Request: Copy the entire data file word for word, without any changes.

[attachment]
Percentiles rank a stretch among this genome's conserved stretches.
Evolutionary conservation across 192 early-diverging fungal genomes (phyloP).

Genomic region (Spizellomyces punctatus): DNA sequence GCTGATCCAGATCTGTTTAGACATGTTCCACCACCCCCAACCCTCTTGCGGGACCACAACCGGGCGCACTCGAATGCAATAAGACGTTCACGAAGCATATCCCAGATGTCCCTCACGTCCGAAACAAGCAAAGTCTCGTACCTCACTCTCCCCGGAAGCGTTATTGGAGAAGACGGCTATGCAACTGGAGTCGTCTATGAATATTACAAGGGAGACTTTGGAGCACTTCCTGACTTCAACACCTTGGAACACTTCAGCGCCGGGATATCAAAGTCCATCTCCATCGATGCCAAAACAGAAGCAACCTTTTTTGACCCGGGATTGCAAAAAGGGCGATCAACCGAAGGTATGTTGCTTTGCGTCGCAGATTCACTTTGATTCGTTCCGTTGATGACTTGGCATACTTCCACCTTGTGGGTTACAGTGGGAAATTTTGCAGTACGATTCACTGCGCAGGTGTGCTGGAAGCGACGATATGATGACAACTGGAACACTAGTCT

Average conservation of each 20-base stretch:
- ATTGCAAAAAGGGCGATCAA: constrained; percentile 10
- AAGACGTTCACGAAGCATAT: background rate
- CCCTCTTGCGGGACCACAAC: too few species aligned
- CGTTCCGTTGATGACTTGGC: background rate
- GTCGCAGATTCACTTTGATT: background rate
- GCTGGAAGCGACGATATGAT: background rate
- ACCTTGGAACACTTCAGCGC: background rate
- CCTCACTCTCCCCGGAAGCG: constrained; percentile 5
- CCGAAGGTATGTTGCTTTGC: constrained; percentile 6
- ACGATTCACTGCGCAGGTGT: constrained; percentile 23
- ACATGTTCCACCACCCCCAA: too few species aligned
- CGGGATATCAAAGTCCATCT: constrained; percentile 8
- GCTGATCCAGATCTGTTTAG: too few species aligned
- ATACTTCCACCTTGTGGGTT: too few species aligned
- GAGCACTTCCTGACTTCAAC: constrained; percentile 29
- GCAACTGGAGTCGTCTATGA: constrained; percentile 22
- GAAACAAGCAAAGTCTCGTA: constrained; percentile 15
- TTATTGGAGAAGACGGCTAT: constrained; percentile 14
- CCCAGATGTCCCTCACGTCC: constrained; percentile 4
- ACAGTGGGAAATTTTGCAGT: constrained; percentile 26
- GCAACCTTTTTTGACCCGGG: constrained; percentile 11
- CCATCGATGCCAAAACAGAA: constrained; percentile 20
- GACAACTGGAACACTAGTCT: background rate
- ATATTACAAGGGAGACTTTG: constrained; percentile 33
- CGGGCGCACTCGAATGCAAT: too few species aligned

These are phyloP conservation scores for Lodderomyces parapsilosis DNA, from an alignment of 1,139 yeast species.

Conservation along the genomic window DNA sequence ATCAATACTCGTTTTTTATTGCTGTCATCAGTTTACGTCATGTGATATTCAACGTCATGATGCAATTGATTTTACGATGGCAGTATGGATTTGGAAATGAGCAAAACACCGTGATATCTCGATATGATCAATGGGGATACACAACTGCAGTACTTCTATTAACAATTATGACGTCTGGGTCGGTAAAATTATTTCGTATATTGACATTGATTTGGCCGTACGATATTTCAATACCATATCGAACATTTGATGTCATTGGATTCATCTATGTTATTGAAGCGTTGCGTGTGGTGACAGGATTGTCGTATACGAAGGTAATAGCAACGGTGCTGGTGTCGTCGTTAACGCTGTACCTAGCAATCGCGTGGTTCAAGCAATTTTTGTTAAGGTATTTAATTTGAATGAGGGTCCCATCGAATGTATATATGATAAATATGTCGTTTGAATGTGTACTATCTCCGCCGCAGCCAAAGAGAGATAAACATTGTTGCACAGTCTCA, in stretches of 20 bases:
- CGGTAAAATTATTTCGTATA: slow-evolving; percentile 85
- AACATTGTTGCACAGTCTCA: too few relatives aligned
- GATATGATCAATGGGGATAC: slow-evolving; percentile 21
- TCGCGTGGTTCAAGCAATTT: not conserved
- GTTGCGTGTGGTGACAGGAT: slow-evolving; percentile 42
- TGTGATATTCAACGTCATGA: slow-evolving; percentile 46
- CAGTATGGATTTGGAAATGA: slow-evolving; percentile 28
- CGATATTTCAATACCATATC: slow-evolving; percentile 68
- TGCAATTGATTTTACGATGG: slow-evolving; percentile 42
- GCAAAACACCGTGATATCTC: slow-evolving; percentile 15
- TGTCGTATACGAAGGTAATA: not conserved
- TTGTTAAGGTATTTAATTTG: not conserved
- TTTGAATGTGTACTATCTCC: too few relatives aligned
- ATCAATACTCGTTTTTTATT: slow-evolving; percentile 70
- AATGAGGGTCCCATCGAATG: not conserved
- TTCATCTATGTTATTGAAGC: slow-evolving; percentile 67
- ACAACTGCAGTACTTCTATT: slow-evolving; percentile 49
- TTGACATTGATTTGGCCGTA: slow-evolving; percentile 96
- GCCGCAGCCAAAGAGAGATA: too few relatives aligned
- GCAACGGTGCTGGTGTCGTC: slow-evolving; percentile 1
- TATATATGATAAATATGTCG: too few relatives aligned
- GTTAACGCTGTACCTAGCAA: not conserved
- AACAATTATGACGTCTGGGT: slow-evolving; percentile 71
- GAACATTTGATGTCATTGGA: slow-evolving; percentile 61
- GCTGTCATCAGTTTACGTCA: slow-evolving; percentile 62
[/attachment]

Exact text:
Percentiles rank a stretch among this genome's conserved stretches.
Evolutionary conservation across 192 early-diverging fungal genomes (phyloP).

Genomic region (Spizellomyces punctatus): DNA sequence GCTGATCCAGATCTGTTTAGACATGTTCCACCACCCCCAACCCTCTTGCGGGACCACAACCGGGCGCACTCGAATGCAATAAGACGTTCACGAAGCATATCCCAGATGTCCCTCACGTCCGAAACAAGCAAAGTCTCGTACCTCACTCTCCCCGGAAGCGTTATTGGAGAAGACGGCTATGCAACTGGAGTCGTCTATGAATATTACAAGGGAGACTTTGGAGCACTTCCTGACTTCAACACCTTGGAACACTTCAGCGCCGGGATATCAAAGTCCATCTCCATCGATGCCAAAACAGAAGCAACCTTTTTTGACCCGGGATTGCAAAAAGGGCGATCAACCGAAGGTATGTTGCTTTGCGTCGCAGATTCACTTTGATTCGTTCCGTTGATGACTTGGCATACTTCCACCTTGTGGGTTACAGTGGGAAATTTTGCAGTACGATTCACTGCGCAGGTGTGCTGGAAGCGACGATATGATGACAACTGGAACACTAGTCT

Average conservation of each 20-base stretch:
- ATTGCAAAAAGGGCGATCAA: constrained; percentile 10
- AAGACGTTCACGAAGCATAT: background rate
- CCCTCTTGCGGGACCACAAC: too few species aligned
- CGTTCCGTTGATGACTTGGC: background rate
- GTCGCAGATTCACTTTGATT: background rate
- GCTGGAAGCGACGATATGAT: background rate
- ACCTTGGAACACTTCAGCGC: background rate
- CCTCACTCTCCCCGGAAGCG: constrained; percentile 5
- CCGAAGGTATGTTGCTTTGC: constrained; percentile 6
- ACGATTCACTGCGCAGGTGT: constrained; percentile 23
- ACATGTTCCACCACCCCCAA: too few species aligned
- CGGGATATCAAAGTCCATCT: constrained; percentile 8
- GCTGATCCAGATCTGTTTAG: too few species aligned
- ATACTTCCACCTTGTGGGTT: too few species aligned
- GAGCACTTCCTGACTTCAAC: constrained; percentile 29
- GCAACTGGAGTCGTCTATGA: constrained; percentile 22
- GAAACAAGCAAAGTCTCGTA: constrained; percentile 15
- TTATTGGAGAAGACGGCTAT: constrained; percentile 14
- CCCAGATGTCCCTCACGTCC: constrained; percentile 4
- ACAGTGGGAAATTTTGCAGT: constrained; percentile 26
- GCAACCTTTTTTGACCCGGG: constrained; percentile 11
- CCATCGATGCCAAAACAGAA: constrained; percentile 20
- GACAACTGGAACACTAGTCT: background rate
- ATATTACAAGGGAGACTTTG: constrained; percentile 33
- CGGGCGCACTCGAATGCAAT: too few species aligned

These are phyloP conservation scores for Lodderomyces parapsilosis DNA, from an alignment of 1,139 yeast species.

Conservation along the genomic window DNA sequence ATCAATACTCGTTTTTTATTGCTGTCATCAGTTTACGTCATGTGATATTCAACGTCATGATGCAATTGATTTTACGATGGCAGTATGGATTTGGAAATGAGCAAAACACCGTGATATCTCGATATGATCAATGGGGATACACAACTGCAGTACTTCTATTAACAATTATGACGTCTGGGTCGGTAAAATTATTTCGTATATTGACATTGATTTGGCCGTACGATATTTCAATACCATATCGAACATTTGATGTCATTGGATTCATCTATGTTATTGAAGCGTTGCGTGTGGTGACAGGATTGTCGTATACGAAGGTAATAGCAACGGTGCTGGTGTCGTCGTTAACGCTGTACCTAGCAATCGCGTGGTTCAAGCAATTTTTGTTAAGGTATTTAATTTGAATGAGGGTCCCATCGAATGTATATATGATAAATATGTCGTTTGAATGTGTACTATCTCCGCCGCAGCCAAAGAGAGATAAACATTGTTGCACAGTCTCA, in stretches of 20 bases:
- CGGTAAAATTATTTCGTATA: slow-evolving; percentile 85
- AACATTGTTGCACAGTCTCA: too few relatives aligned
- GATATGATCAATGGGGATAC: slow-evolving; percentile 21
- TCGCGTGGTTCAAGCAATTT: not conserved
- GTTGCGTGTGGTGACAGGAT: slow-evolving; percentile 42
- TGTGATATTCAACGTCATGA: slow-evolving; percentile 46
- CAGTATGGATTTGGAAATGA: slow-evolving; percentile 28
- CGATATTTCAATACCATATC: slow-evolving; percentile 68
- TGCAATTGATTTTACGATGG: slow-evolving; percentile 42
- GCAAAACACCGTGATATCTC: slow-evolving; percentile 15
- TGTCGTATACGAAGGTAATA: not conserved
- TTGTTAAGGTATTTAATTTG: not conserved
- TTTGAATGTGTACTATCTCC: too few relatives aligned
- ATCAATACTCGTTTTTTATT: slow-evolving; percentile 70
- AATGAGGGTCCCATCGAATG: not conserved
- TTCATCTATGTTATTGAAGC: slow-evolving; percentile 67
- ACAACTGCAGTACTTCTATT: slow-evolving; percentile 49
- TTGACATTGATTTGGCCGTA: slow-evolving; percentile 96
- GCCGCAGCCAAAGAGAGATA: too few relatives aligned
- GCAACGGTGCTGGTGTCGTC: slow-evolving; percentile 1
- TATATATGATAAATATGTCG: too few relatives aligned
- GTTAACGCTGTACCTAGCAA: not conserved
- AACAATTATGACGTCTGGGT: slow-evolving; percentile 71
- GAACATTTGATGTCATTGGA: slow-evolving; percentile 61
- GCTGTCATCAGTTTACGTCA: slow-evolving; percentile 62